In Colombia, the National Liberation Army Plans for Peace

4 MINS READJan 5, 2016 | 09:00 GMT
(STR/AFP/Getty Images)
Members of Colombia's National Liberation Army stand in the Perija Mountains near the border town of Cucuta.
Forecast Highlights

  • Progress toward a government peace agreement with the Revolutionary Armed Forces of Colombia (FARC) will likely drive the smaller National Liberation Army (ELN) to open negotiations of its own in 2016.
  • A successful negotiation with the ELN and FARC will open up previously dangerous areas of Colombia's interior to energy exploration, mining and agriculture.
  • Both militant groups will splinter as a result of demobilization and their remnants will remain involved in criminal activities such as extortion, cocaine trafficking and kidnapping.
  • Areas along Colombia's border with Venezuela, such as the departments of Norte de Santander and Arauca, will be the site of criminal violence by remnants of the ELN even if the group demobilizes.

After three years of negotiations, a peace deal between the Revolutionary Armed Forces of Colombia (FARC) and the government is within reach, and final negotiations to demobilize the militant group are set to begin in earnest in 2016. However, the fate of the second-largest leftist rebel movement in Colombia, the National Liberation Army (ELN), has not been decided. While not a part of the government's negotiations with the FARC, the ELN has been both helped and hurt by the talks in 2015. The agreements, specifically the transitional justice mechanisms that were created to facilitate the peace process, have likely made the ELN more willing to negotiate its own deal. At the same time, peace with the FARC will undoubtedly make the ELN an easier target for the government until it agrees to talks.

Therefore, peace talks between the ELN and the Colombian government are likely on the horizon for 2016. If successful, the aftermath of an ELN demobilization will resemble that of the FARC: Peace will spread, though some of the insurgency's members will likely continue criminal activities after it disbands.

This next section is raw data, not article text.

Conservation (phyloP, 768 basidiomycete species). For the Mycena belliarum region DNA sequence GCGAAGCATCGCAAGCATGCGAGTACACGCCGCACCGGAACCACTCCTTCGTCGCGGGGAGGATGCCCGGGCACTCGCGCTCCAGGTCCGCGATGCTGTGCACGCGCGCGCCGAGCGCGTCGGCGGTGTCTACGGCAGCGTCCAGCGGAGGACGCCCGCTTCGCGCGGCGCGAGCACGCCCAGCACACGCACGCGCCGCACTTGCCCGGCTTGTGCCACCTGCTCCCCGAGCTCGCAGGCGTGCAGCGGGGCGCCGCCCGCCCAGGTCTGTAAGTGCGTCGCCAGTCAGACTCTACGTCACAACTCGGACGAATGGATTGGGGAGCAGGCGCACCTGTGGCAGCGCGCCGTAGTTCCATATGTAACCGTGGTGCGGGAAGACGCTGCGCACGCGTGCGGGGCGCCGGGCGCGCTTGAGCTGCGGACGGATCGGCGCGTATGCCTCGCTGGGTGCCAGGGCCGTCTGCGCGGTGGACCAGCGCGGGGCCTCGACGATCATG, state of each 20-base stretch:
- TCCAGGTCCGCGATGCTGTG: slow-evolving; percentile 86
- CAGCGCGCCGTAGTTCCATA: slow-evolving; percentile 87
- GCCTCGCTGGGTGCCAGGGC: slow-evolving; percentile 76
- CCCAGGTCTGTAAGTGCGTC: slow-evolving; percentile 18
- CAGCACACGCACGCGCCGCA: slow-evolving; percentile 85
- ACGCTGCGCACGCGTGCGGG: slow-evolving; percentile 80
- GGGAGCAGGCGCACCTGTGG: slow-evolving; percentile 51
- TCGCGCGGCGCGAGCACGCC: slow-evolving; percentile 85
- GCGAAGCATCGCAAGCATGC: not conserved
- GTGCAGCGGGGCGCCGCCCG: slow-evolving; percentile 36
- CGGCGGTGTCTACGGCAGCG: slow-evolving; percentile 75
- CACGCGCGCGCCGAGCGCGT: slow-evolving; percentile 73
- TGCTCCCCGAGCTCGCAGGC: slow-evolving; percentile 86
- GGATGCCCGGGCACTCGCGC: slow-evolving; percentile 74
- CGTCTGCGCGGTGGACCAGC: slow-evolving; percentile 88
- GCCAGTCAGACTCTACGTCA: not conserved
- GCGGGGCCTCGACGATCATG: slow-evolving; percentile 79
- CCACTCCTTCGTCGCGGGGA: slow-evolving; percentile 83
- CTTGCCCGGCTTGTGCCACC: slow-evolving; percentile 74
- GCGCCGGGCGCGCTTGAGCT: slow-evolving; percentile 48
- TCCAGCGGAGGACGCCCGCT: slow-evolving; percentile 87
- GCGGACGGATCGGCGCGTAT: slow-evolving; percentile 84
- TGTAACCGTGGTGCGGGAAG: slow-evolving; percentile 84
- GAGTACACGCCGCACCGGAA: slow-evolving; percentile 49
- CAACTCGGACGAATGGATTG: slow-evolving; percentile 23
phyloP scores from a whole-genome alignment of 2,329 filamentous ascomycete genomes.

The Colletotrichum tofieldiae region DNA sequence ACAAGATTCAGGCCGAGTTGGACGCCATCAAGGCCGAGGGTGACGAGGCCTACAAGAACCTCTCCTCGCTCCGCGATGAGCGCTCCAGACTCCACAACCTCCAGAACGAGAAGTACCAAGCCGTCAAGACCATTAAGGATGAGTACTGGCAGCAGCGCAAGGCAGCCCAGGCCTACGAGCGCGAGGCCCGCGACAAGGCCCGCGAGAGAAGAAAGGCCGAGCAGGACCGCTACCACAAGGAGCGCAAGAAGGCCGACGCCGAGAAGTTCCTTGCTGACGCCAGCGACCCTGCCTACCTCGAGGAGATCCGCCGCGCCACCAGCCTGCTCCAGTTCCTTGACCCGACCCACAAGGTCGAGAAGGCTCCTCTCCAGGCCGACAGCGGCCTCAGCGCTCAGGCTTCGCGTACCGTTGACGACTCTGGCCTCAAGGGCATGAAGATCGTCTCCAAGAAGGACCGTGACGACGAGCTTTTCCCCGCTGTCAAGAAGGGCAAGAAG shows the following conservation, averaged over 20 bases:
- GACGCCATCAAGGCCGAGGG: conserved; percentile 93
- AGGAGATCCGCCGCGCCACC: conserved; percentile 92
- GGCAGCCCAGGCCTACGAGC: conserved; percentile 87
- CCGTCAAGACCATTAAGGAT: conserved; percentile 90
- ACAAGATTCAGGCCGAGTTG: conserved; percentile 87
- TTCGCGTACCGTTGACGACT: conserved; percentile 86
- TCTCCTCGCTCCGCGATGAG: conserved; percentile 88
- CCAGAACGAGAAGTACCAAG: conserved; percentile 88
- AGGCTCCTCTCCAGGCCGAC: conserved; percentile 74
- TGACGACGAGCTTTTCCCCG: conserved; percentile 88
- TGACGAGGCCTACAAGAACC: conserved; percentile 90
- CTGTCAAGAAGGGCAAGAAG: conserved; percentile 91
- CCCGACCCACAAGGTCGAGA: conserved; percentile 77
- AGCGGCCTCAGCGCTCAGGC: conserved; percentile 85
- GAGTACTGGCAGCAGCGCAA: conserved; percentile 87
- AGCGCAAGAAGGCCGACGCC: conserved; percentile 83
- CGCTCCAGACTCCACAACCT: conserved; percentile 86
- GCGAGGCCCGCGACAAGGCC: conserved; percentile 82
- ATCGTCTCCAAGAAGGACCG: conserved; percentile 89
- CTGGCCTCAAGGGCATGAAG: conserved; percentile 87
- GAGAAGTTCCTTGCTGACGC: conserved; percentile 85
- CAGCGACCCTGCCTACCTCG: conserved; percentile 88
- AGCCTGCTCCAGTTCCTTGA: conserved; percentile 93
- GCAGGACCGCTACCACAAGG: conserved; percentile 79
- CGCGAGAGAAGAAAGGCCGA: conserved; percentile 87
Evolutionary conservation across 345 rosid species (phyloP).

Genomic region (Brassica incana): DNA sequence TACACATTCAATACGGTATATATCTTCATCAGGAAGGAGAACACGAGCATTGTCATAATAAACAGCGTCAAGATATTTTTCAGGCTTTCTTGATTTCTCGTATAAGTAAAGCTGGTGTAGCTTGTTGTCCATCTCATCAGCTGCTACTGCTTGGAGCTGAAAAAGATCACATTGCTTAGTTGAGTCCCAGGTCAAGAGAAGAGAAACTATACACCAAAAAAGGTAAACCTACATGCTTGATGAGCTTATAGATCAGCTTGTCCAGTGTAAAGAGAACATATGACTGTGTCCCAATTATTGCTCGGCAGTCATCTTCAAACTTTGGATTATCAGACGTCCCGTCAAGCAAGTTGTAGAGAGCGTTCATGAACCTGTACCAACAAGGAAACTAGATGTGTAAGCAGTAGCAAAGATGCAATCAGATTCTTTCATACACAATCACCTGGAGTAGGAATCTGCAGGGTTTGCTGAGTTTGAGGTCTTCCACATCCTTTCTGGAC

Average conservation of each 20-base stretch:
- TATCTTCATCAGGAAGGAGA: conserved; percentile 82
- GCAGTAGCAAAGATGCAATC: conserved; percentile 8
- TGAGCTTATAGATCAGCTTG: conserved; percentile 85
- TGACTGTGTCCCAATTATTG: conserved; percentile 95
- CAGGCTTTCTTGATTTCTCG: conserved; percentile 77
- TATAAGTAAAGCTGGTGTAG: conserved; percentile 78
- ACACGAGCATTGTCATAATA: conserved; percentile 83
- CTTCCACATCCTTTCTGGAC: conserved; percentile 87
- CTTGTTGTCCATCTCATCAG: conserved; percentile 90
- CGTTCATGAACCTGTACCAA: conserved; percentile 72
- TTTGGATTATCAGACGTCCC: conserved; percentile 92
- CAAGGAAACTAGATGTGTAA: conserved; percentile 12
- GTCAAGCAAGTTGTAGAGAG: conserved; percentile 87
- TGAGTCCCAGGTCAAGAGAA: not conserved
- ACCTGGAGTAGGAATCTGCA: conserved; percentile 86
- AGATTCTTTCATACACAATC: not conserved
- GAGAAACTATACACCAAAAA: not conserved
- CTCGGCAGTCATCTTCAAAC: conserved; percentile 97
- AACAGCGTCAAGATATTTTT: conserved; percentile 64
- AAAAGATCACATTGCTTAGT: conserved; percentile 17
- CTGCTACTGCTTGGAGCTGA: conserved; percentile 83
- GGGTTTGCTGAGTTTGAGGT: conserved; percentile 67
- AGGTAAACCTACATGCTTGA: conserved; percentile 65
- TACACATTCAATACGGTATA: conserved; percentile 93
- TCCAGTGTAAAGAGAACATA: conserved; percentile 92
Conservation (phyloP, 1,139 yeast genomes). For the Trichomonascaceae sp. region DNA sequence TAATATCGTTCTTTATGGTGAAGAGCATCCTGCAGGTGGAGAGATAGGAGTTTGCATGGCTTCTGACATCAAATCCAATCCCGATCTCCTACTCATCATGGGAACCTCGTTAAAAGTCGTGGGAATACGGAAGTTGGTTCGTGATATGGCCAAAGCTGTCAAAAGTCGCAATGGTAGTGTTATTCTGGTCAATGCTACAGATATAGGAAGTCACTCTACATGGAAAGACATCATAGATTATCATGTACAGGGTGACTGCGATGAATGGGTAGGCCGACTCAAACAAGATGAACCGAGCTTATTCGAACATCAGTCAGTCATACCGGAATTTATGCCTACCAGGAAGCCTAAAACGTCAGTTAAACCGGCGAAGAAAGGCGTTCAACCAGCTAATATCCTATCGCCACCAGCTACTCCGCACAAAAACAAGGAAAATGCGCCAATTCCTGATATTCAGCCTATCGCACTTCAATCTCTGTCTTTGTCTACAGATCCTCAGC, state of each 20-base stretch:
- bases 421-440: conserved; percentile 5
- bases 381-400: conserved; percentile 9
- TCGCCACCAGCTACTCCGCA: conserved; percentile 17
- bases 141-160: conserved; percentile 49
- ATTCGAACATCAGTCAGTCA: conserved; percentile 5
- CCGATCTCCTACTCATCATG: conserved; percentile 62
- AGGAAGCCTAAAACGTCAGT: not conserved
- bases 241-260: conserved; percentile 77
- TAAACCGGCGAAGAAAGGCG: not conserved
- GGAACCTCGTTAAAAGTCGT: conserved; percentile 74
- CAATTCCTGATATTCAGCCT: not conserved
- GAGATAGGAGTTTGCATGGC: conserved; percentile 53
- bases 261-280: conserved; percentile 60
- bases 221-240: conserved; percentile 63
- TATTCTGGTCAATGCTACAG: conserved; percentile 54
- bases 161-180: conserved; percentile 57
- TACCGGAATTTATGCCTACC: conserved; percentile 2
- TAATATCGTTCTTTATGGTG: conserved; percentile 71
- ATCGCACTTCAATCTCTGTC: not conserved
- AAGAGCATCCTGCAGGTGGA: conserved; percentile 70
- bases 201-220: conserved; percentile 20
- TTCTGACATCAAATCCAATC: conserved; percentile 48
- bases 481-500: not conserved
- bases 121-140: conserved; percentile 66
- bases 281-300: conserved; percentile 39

The Smaller Counterpart

Founded in 1964, the ELN has long been the FARC's smaller counterpart in Colombia's insurgency. The group's power spiked in the 1990s and early 2000s, when cocaine revenue filled its coffers and enabled it to mount increasingly frequent attacks. However, as the government's military capabilities steadily improved in the 2000s, the threat posed by the ELN waned. The group was steadily beaten back into several enclaves — the northeastern departments of Norte de Santander, Boyaca, Arauca and Casanare; the northwestern department of Choco; and the southwestern departments of Cauca and Putumayo — where it retains influence to this day.

With the FARC moving toward a peace deal in 2016, it is quite plausible that the ELN will open formal negotiations with the state this year as well. A successful negotiation would practically eliminate politically motivated insurgent attacks in Colombia in a matter of years, opening up previously threatened areas of the interior to energy exploration, mining and agriculture. But like the FARC negotiation, an ELN peace deal will likely leave splinter groups active in criminal activities, including extortion, kidnapping and cocaine trafficking. Such groups will be weaker and easier for security forces to isolate and target. Still, certain areas will likely continue to see relatively high levels of violence because of these activities.

And while the ELN has been involved in preliminary talks with the government since January 2014, it was the guarantees given to the FARC through transitional justice mechanisms in September 2015 that likely influenced the ELN talks. The government and the FARC agreed to create an alternative tribunal separate from the criminal justice system to hear and deliver punishment for crimes committed during the insurgency. The development made it more likely that FARC leaders and other commanders would demobilize without fear of receiving criminal penalties. The Colombian government also decided not to extradite high-ranking FARC members to move the talks forward. Having seen these concessions benefit the FARC, the ELN will likely demand similar ones in any negotiation with the government.

Opportunities and Risks

If negotiations begin, they would bring violence in the country down to historic lows: There have been only five FARC attacks against security forces since the cease-fire was implemented in July 2015. Of course, the cease-fire did not include the ELN, and its attacks have continued, but the group is smaller and lacks the nationwide reach of the FARC. The real risk in the coming years will come from the ELN's capacity for criminal activity. Remnants of the group are likely to stay involved in extortion, kidnapping and the production and transport of cocaine. Thus some areas, such as Arauca and Norte de Santander, will continue to see criminal activity, albeit on a smaller scale.

Successful talks with the ELN will reduce the threat of militancy by splintering the group, potentially heralding a period of peace and opportunity the likes of which Colombia has not seen since its insurgencies began. But talks will also create pockets of criminal activity that will remain in place for years to come.

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